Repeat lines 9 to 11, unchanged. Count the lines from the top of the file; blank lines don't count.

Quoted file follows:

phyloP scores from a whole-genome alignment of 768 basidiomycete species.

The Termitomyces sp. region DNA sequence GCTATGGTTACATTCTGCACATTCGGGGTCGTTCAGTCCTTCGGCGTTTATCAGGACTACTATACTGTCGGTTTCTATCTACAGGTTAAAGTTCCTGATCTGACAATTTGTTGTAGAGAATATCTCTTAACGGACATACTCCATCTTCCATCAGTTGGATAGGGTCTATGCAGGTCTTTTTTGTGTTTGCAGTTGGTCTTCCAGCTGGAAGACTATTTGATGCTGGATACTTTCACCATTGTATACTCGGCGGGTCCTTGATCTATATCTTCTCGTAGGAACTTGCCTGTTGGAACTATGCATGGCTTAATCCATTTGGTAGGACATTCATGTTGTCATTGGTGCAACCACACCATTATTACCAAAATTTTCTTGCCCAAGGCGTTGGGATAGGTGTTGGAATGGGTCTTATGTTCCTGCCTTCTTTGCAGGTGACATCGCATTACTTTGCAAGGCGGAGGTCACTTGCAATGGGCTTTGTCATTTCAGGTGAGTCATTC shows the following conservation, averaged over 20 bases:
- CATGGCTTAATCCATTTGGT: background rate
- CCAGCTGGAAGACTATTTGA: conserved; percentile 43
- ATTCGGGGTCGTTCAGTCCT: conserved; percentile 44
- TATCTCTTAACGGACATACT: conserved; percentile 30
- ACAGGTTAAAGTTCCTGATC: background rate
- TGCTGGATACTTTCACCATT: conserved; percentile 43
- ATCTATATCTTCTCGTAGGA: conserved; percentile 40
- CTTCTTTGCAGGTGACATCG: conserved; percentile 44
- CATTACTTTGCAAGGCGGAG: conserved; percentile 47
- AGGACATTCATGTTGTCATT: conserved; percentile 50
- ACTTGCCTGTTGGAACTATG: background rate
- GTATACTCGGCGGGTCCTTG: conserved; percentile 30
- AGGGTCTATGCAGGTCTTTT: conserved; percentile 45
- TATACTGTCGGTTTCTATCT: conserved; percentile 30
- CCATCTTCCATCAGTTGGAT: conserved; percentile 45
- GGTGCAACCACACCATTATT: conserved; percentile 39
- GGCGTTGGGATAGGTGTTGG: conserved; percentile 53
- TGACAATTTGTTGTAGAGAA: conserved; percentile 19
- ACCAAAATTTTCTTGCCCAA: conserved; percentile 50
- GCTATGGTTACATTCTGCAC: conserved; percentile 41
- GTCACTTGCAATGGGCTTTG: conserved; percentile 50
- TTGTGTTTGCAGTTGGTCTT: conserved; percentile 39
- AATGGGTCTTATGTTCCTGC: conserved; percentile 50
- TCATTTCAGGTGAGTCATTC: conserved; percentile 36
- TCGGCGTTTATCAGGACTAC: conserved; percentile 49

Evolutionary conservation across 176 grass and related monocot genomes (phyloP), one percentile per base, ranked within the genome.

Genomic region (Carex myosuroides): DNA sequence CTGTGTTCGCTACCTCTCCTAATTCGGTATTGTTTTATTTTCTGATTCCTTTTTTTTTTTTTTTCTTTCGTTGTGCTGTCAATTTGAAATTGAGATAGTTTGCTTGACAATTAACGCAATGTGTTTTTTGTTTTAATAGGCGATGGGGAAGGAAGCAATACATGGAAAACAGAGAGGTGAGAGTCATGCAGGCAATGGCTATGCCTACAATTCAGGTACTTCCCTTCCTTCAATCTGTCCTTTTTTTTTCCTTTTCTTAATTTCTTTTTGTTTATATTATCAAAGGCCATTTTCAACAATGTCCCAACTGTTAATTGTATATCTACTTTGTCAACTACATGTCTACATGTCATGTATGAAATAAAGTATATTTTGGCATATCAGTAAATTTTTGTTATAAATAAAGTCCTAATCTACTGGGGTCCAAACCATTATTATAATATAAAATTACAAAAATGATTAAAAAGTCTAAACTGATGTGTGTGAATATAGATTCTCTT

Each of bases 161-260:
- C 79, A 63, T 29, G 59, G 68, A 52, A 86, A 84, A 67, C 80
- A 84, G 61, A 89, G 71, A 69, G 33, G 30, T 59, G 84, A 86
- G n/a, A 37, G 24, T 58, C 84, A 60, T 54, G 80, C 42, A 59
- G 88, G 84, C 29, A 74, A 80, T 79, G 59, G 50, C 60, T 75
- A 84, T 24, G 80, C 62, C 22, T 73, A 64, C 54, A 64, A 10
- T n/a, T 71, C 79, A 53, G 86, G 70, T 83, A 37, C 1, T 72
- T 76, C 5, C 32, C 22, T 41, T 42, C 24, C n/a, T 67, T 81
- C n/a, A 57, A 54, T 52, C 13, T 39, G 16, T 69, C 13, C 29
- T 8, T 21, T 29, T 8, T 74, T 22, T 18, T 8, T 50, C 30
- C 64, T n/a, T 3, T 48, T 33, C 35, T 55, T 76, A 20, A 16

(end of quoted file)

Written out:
- ATCTATATCTTCTCGTAGGA: conserved; percentile 40
- CTTCTTTGCAGGTGACATCG: conserved; percentile 44
- CATTACTTTGCAAGGCGGAG: conserved; percentile 47